Celebrate International Day of Forests with poetree!

21 March 2021 1 minute read

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We're thrilled to announce the winners of our PoeTree competition, honouring our connection to urban trees. Check them out below!

What better way to celebrate World Poetry Day and International Day of Forests than read some lovely poetree? We put out a call for tree and nature inspired poems, and we were inundated with brilliant and heartfelt poems from treelovers all over the world. Here we present the five winners, judged by celebrated writer Robert Macfarlane. Click on the titles below to read them - preferably while sat under a tree in your local park.

Trees for Cities would like to extend a huge thanks to everyone who sent it their poems! You're treemendous.

The Names of Trees by Rae Crossman

I am teaching my children

the names of trees




the shape of leaves

the feel of bark




how roots hold firm

how seeds set forth and travel




the way birds live in their branches

the way their branches live in my heart




I am teaching my children

the rising of sap

the bursting of green

the touching of sky




I am teaching my children

the falling to ground

the falling apart




the way seedlings root on nurse logs

the way saplings reach for light




I am teaching my children

to grow after I’m gone




I am teaching my children

to teach their children

the names of trees

By Rae Crossman

Every morning by Ayla Style

Every morning

I wake

And there it is-

My tree.

Standing guard, a


Being, watching me


Many tiny


Green buds against

Blue sky.

The tree is now


With marshmallow


Draw close, listen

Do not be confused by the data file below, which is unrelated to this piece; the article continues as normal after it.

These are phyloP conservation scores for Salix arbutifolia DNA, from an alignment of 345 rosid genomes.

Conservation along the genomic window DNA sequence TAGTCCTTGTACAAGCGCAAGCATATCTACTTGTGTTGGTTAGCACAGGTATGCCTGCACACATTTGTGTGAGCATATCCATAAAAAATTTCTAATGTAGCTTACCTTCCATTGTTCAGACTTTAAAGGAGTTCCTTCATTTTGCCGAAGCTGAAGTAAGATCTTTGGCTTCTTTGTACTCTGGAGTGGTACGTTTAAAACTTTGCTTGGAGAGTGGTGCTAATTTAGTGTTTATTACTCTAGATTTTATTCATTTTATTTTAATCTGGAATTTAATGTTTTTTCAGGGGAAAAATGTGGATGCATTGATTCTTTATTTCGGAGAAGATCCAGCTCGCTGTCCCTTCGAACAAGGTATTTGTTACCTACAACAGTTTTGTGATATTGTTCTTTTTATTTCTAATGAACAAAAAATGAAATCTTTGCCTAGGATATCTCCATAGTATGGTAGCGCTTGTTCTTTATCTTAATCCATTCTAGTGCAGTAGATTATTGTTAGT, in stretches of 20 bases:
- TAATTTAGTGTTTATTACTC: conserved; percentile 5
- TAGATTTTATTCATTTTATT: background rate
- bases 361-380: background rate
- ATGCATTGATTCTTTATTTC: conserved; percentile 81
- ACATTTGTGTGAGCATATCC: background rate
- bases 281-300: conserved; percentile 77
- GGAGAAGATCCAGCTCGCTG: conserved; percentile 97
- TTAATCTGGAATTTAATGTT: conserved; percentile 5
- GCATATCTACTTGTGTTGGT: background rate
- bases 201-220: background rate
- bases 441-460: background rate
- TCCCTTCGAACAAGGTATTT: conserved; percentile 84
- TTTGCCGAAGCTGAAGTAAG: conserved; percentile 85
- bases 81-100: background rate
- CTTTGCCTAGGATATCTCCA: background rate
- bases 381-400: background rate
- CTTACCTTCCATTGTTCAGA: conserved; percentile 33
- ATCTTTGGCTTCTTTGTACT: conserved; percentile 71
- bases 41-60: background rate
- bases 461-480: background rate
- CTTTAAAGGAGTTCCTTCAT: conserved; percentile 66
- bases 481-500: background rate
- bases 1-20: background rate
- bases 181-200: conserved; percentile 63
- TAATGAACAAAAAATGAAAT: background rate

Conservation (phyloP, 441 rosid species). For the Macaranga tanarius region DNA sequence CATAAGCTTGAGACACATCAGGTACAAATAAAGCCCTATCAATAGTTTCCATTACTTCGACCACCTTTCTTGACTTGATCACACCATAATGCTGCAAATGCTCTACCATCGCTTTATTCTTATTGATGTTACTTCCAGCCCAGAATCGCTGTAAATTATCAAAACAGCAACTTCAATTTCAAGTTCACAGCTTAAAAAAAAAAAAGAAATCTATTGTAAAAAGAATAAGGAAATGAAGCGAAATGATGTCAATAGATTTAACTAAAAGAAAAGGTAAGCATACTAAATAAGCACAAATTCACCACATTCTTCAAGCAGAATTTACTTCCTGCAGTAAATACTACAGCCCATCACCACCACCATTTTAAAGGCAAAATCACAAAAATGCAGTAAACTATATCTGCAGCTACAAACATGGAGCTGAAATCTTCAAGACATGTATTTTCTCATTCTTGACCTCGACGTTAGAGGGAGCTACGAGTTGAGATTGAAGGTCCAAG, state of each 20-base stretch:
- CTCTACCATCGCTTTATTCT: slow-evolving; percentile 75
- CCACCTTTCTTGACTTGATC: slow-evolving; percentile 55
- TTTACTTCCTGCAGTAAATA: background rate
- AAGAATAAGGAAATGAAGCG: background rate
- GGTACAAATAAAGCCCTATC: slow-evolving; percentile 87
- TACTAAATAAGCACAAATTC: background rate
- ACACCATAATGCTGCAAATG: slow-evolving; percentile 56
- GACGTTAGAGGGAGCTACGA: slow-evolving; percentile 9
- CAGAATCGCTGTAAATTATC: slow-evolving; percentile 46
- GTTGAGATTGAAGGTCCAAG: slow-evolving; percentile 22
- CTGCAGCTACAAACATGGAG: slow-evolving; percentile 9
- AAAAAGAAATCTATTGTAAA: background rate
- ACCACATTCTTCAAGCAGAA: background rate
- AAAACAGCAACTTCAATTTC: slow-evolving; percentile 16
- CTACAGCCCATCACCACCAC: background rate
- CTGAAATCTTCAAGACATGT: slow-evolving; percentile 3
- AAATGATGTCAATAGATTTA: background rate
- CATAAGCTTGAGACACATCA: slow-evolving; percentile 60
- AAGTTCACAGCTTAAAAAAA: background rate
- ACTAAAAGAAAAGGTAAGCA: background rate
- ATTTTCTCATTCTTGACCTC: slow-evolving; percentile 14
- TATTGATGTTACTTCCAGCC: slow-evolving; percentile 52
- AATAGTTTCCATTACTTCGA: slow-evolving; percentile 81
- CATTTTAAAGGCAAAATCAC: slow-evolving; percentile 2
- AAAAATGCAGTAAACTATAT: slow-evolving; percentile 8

Press an

Ear to the bark-

And hear.

The tree’s

Susurrus over

Traffic, the

Human anthem

The tree is home

For me

It is my roots,

My anchor.

By Ayla Style, 12

The Poplar by Nicole Lee


They planted a poplar seedling

beside the rushing Wandle

and the rustle of its leaves

every spring filled the

meadows with its

great galleon’s breath

The great tree raised

its breast to the wind

and its million green leaves

threw lightsome confetti

on the soft grass where

sometime a hen scumbled

or sometime a mother cried

because her boy was not

coming home from Waterloo

from Kandahar from Ypres

Tobruk Kojima leaves

straying down on her grief


A great branch gouges a gash

in the lawn chainsaws tear up

the afternoon where the rotten

stump stands tall as a man

finger-deep grooves in the grey bark

hard as stone in a graven king’s face

Round the back all is decay

a gothic dank black tenement

the poor inhabitants shiny brown

articulated woodlice

retreating into their cramped quarters

or scuttling over a fungal doorstep

A girl could fit into that slot

wrap the rich black lignin round her

like a wood-nymph’s shift

feel the sap steal through her veins

her limbs reach skywards her dreams

down to a moistly crumbed eternity

By Nicole Lee

White Thorn by Nimue Brown

Before the cyclepath

A railway ran here.

Before then, a field edge

A lane boundary, I know not.

Slow growing hawthorn

Dense your wood, modest your size

Countless your years.

A spring wells cheerful at your roots

They built a tunnel to bear it

Not letting your water wash

This tarmac path away.

At twilight, the soft orange

Glow from a nearby factory

Makes eerie your pale blossom,

Conjures stories of magic to you,

For were you not a fairy tree

In folklore? Now some security light

Singles you out from the hedge

Suggests enchantment where mundane

Realities meet. You stand otherworldly

As darkness claims surrounding trees

On the border twixt night and day

Between industry and field.

Beyond the fence that marks off